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The Stand

de Stephen King

Altres autors: Mira la secció altres autors.

MembresRessenyesPopularitatValoració mitjanaConverses / Mencions
3,591692,821 (4.28)2 / 317
For use in schools and libraries only. A monumentally devastating plague leaves only a few survivors who, in a desert world, experience dreams of good and evil in confrontation and, through their choices, move toward an actual confrontation.
Afegit fa poc perkostikev, biblioteca privada, suzannekmoses, TAurelia, rschmidt21, sharibillops
  1. 50
    Swan Song de Robert R. McCammon (jseger9000)
    jseger9000: Another post apocalyptic horror novel that is often compared to this one.
  2. 20
    American Gods de Neil Gaiman (clif_hiker)
  3. 20
    The Stand: The Complete and Uncut Edition de Stephen King (Cecrow)
    Cecrow: Same novel with an additional 300 pages restored
  4. 20
    World War Z de Max Brooks (timspalding)
  5. 10
    Station Eleven de Emily St. John Mandel (BookshelfMonstrosity)
    BookshelfMonstrosity: An ensemble cast of flu survivors journey across the U.S. and through the remains of civilization to fulfill their fated roles in these novels. The Stand is more graphic and action-packed, with a clear theme of good vs. evil.
  6. 10
    Armageddon's Children (The Genesis of Shannara, Book 1) de Terry Brooks (lquilter)
    lquilter: Terry Brooks' Armageddon's Children is basically a YA post-apocalyptic gathering of the forces, much like Stephen King's adult-fiction version, The Stand. Brooks' AC is more high-fantasy good-versus-evil, and King's is more Christian eschatology, but both involve dark forces working towards a final show-down, in a post-apocalyptic world.… (més)
  7. 10
    Earth Abides de George R. Stewart (sturlington)
    sturlington: Stephen King has said that Earth Abides was an inspiration for The Stand.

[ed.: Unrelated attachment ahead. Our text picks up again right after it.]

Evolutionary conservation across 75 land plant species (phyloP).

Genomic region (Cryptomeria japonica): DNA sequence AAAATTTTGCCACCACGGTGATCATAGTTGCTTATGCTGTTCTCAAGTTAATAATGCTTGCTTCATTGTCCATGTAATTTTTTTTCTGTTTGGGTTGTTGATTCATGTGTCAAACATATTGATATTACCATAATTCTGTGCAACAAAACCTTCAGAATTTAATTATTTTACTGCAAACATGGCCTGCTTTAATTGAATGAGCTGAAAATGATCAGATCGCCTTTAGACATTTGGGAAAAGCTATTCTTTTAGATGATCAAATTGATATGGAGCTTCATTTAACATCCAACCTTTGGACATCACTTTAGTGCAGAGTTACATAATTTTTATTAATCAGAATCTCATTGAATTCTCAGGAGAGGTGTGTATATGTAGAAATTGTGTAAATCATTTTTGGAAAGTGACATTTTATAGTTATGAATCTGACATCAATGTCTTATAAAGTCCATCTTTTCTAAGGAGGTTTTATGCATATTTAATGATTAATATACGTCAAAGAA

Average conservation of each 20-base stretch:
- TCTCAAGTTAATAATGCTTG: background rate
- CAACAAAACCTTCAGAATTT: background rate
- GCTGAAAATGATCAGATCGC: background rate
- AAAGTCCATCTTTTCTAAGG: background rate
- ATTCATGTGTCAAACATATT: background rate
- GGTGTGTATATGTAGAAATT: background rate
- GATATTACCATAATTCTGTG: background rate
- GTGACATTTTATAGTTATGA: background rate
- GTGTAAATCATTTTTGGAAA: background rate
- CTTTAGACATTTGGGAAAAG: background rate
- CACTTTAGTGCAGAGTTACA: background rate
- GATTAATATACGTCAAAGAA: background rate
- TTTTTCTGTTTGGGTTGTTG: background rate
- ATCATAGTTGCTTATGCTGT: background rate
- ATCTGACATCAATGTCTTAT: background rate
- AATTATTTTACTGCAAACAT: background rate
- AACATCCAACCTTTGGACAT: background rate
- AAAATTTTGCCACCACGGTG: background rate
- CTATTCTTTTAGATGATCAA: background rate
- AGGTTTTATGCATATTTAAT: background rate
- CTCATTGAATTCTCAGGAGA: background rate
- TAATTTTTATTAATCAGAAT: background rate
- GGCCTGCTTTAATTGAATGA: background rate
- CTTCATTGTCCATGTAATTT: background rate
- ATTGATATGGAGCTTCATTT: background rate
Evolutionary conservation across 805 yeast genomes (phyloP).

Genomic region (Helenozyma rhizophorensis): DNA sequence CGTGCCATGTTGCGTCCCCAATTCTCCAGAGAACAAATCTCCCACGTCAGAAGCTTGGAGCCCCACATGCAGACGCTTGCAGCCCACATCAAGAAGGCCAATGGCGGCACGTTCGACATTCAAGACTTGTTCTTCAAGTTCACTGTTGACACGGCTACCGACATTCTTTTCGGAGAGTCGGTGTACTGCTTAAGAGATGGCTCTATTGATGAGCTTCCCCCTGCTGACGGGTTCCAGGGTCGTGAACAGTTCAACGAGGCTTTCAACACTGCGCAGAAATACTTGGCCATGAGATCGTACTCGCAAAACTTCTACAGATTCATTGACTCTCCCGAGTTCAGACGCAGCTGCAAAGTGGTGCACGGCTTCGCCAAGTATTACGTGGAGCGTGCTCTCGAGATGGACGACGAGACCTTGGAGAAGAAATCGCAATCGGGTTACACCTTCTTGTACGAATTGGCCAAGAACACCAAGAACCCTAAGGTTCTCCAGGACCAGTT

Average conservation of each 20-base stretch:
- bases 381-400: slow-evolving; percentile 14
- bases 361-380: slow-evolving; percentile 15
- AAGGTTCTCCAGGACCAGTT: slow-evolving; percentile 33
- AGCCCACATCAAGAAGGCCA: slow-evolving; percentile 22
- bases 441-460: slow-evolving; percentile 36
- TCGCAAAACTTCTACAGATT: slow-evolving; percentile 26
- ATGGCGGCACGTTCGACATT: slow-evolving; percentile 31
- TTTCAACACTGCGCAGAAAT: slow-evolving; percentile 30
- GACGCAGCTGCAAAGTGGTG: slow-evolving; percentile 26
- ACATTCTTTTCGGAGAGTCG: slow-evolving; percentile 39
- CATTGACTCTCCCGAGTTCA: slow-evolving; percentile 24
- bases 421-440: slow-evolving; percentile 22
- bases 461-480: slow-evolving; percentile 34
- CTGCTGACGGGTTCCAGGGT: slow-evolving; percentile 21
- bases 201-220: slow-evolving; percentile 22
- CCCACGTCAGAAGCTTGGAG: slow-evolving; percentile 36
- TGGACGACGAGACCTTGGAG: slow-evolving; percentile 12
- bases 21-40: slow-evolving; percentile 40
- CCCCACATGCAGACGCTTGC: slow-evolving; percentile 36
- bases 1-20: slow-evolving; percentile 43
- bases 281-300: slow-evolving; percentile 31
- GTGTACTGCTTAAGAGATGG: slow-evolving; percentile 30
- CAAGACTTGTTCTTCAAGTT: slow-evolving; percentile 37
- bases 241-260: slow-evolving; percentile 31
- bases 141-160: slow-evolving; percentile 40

8. 10
    Zombie Fallout de Mark Tufo (cmwilson101)
    cmwilson101: Epic, apocalyptic tale of survival with supernatural elements of good v evil
  9. 10
    Famine de Graham Masterton (Bridgey)
    Bridgey: America in breakdown although the stand is more supernatural. Both have groups of individuals trying to survive an apocalypse.
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Es mostren 1-5 de 69 (següent | mostra-les totes)
One of Stephen King's best! The Stand is the pre-Post-Apocalyptic novel that set the standards for all others. His blend of believable obstacles with hallucinatory dream-like sequences makes reading this substantial book a joy and an agony. I still re-read this book about every 5 years. It's become an old friend. ( )
  Windyone1 | May 10, 2022 |
I read the expanded/uncut version, which is pretty lengthy at 1,348 pages! I’ve never read the original version. This novel is split up into three unevenly-sized books and reads very much like a trilogy. The first book is about 450 pages and introduces us to a flu-like epidemic that’s spreading throughout the US. The second and third books deal more with the aftermath. There are some aspects of the story that haven’t aged well since its original 1978 publication date. There are hints that the virus eventually spreads elsewhere in the world too, but this is a very US-centric book. There’s almost no mention of what’s going on elsewhere in the world, which frustrated me at times. Even within its US setting, it doesn’t reflect the cultural and religious diversity we have within the US.

Although I started off interested, getting through that first book became a struggle. It cycles through a large number of characters, many of whom are only mentioned once and/or won’t survive, with a smaller number of recurring characters who start to become more familiar as we revisit them. At this point the stage is being set, showing us how the epidemic spread, how the government handled it, and how it affected US citizens. I thought this part was drawn out longer than was necessary, and I found it repetitive and tedious. I might have appreciated it more if I’d read it before experiencing a real pandemic, but reading it today it just seemed a little too over the top to take seriously.

I started to get much more interested near the end of the first book and the beginning of the second, when it started to focus more on the aftermath and it settled down to focus primarily on the smaller group of recurring characters. From that point, my interest was held through to the end. There are some supernatural elements to the story, which I had mixed feelings about. I also was a little less than satisfied by the end, although it did wrap things up well enough. There isn’t a ton of humor in the book, but there were a few spots here and there that made me laugh pretty hard.

Some additional spoilery thoughts: